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Hawaiian Electric Grants Support Programs to Mitigate Climate Change

February 2, 2022, 2:19 PM HST
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Several nonprofits throughout the state focused on the environment and conservation, including an organization based on the Big Island, will benefit from grants through Hawaiian Electric.

Hawaiian Electric awarded grants totaling $77,000 to seven organizations whose programs are aimed at mitigating the effects of climate change through education, stewardship and reforestation. Among the awardees is the Hawaiʻi Wildfire Management Organization, which is located in Waimea.

Here are the organizations that Hawaiian Electric is helping:

  • Hawaiʻi Wildfire Management Organization intends to mobilize three wildfire collaboratives consisting of key partners, landowners and managers from high-risk wildfire regions throughout the state with the goal of expanding educational outreach and sharing mitigation planning, preparedness and best practices.
  • Mālama Learning Center (Oʻahu) will continue its Ola Nā Kini program, which is focused on regenerating native and edible forests and communities in the Honouliuli and Nānākuli watersheds through education and engagement with a segment on wildfire mitigation.
  • Hawaiʻi Nature Center (Oʻahu) will use the funds for its 2022 school and community programs on Oʻahu and Maui that immerse children in the wonders of nature and fosters their awareness, appreciation, understanding and stewardship of Hawaiʻi’s environment.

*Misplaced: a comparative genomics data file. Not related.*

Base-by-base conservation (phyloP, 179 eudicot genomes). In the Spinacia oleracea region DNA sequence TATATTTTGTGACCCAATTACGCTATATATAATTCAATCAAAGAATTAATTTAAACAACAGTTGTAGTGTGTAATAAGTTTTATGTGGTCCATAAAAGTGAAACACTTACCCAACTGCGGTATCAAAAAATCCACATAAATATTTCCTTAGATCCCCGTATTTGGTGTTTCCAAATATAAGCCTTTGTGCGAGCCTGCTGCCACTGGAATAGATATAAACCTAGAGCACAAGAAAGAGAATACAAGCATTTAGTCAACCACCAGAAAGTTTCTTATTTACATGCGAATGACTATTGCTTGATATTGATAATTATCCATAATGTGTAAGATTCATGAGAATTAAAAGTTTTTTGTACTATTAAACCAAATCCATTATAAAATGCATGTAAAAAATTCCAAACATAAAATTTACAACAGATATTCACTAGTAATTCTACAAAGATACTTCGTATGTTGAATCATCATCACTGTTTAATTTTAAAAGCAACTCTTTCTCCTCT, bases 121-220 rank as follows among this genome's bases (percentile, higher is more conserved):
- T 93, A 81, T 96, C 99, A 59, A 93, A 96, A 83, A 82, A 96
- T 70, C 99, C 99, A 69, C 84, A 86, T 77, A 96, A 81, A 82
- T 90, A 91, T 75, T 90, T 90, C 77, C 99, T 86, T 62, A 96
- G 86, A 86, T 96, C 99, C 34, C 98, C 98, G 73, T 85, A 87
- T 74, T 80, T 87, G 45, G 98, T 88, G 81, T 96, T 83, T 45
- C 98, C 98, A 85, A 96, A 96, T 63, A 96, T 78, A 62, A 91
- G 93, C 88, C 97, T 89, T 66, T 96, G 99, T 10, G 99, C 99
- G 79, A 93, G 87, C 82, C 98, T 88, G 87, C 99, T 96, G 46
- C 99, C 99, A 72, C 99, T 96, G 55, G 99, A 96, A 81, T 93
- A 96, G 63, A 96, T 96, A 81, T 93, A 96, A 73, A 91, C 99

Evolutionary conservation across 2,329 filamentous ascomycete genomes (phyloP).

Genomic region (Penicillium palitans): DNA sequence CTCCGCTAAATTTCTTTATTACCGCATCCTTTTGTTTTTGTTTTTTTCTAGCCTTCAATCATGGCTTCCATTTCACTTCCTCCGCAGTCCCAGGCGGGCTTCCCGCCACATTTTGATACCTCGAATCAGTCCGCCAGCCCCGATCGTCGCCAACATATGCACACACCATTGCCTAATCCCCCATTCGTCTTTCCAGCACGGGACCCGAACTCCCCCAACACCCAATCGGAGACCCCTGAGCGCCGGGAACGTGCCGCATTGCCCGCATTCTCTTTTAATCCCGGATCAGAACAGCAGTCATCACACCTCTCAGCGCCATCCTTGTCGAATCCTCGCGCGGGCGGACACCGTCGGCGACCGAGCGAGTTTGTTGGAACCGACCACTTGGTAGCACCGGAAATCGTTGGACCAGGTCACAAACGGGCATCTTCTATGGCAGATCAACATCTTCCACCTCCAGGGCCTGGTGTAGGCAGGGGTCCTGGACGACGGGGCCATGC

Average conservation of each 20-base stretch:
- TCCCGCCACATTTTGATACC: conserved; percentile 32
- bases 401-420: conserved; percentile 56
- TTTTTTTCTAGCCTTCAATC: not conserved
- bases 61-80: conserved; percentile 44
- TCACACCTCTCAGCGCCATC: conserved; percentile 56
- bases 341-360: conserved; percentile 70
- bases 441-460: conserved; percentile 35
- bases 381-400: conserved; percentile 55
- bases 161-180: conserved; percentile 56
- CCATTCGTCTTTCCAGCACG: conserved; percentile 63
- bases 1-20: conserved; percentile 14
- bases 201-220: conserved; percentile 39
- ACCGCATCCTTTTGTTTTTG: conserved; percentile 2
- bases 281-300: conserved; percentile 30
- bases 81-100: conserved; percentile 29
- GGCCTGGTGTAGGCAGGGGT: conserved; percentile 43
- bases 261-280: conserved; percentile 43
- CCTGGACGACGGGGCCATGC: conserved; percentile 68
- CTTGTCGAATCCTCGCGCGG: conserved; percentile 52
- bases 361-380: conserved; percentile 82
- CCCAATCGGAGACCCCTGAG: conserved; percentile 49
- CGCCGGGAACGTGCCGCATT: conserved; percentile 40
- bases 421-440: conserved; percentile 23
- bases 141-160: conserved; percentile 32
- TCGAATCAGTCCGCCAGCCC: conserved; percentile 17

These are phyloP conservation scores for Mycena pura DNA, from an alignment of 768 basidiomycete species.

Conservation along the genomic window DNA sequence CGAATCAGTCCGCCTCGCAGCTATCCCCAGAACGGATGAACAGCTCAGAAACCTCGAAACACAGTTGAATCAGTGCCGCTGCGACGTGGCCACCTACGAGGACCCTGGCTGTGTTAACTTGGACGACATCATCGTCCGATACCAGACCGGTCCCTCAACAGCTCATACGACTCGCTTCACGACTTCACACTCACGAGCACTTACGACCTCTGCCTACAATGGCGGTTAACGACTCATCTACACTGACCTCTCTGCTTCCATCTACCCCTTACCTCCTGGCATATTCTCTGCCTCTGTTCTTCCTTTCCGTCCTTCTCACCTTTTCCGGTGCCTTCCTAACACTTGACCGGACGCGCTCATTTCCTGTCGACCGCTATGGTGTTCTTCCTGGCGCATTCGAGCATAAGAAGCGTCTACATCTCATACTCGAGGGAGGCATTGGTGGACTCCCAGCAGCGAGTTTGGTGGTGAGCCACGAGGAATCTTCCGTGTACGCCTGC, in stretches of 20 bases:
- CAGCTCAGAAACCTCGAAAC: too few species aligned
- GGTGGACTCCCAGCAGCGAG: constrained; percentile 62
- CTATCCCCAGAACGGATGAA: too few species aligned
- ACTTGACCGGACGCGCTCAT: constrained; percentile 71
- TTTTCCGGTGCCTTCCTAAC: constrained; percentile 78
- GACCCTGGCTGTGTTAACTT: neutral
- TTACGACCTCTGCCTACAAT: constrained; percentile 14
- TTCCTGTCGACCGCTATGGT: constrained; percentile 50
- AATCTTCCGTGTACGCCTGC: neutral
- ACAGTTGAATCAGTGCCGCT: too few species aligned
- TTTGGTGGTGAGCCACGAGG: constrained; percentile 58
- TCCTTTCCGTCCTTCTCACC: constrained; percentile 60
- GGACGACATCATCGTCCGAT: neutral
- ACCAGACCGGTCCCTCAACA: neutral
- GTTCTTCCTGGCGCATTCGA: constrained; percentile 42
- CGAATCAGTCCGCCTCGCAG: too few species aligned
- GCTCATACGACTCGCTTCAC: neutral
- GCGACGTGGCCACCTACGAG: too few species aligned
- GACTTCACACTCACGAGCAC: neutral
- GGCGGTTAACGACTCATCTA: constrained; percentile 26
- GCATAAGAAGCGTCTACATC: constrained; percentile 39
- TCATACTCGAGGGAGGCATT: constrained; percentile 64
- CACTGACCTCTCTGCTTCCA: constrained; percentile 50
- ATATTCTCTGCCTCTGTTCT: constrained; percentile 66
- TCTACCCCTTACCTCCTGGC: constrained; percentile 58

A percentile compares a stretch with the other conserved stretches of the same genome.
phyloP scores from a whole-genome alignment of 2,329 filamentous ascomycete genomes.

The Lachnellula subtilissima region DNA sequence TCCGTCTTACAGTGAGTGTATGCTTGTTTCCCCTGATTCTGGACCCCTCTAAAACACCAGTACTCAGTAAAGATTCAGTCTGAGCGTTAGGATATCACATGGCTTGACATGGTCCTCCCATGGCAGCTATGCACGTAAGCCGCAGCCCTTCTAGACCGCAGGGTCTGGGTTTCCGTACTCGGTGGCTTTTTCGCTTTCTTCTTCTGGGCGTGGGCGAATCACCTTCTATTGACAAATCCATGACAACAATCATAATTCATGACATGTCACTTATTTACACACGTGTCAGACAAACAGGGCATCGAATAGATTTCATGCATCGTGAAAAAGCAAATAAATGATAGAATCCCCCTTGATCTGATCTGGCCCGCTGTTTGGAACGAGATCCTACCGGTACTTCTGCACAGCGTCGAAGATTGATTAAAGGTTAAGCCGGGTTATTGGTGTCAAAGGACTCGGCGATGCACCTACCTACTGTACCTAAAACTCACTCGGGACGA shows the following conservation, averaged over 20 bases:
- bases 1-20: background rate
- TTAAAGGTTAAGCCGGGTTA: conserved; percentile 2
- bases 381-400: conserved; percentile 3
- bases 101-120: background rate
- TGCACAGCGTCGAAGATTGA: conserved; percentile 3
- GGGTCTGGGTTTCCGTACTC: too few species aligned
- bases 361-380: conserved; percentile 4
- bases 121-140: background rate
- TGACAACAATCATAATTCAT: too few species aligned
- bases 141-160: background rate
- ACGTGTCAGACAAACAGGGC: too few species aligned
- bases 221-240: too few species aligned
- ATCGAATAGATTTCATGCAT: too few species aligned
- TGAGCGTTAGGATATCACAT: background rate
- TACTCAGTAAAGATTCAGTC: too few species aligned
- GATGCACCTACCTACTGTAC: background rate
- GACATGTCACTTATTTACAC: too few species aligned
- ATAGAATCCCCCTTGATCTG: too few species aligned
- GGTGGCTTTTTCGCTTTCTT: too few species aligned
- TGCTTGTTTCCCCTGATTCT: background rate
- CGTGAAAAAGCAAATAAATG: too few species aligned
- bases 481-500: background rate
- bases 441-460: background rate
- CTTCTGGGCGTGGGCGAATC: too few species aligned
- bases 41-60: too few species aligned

• Moanalua Gardens Foundation (Oʻahu) will expand its Mālama Kamananui environmental education programs for the next generation of environmental stewards by using online learning through partner schools with experiential field and place-based learning opportunities.
  • North Shore Community Land Trust (Oʻahu) designated funds for the Kahuku Point Restoration Project to ensure a healthy, functioning and resilient coastal strand ecosystem that provides habitat for native plants and animals, recreational opportunities for the community and a place to perpetuate traditional Hawaiian practices.
  • Protect & Preserve Hawaiʻi (Oʻahu), a community-based conservation group, is working to restore 330 acres of forest in the Pia/Niu Valley area of East Honolulu using native and Hawaiian cultural plants that will increase habitat for threatened and endangered species, increase watershed recharge, sequester carbon, reduce runoff and increase the water quality of Maunalua Bay.
  • Trees for Honolulu’s Future (Oʻahu) seeks to improve the urban tree canopy by planting, caring for and protecting trees, especially critical as the island warms because of climate change.

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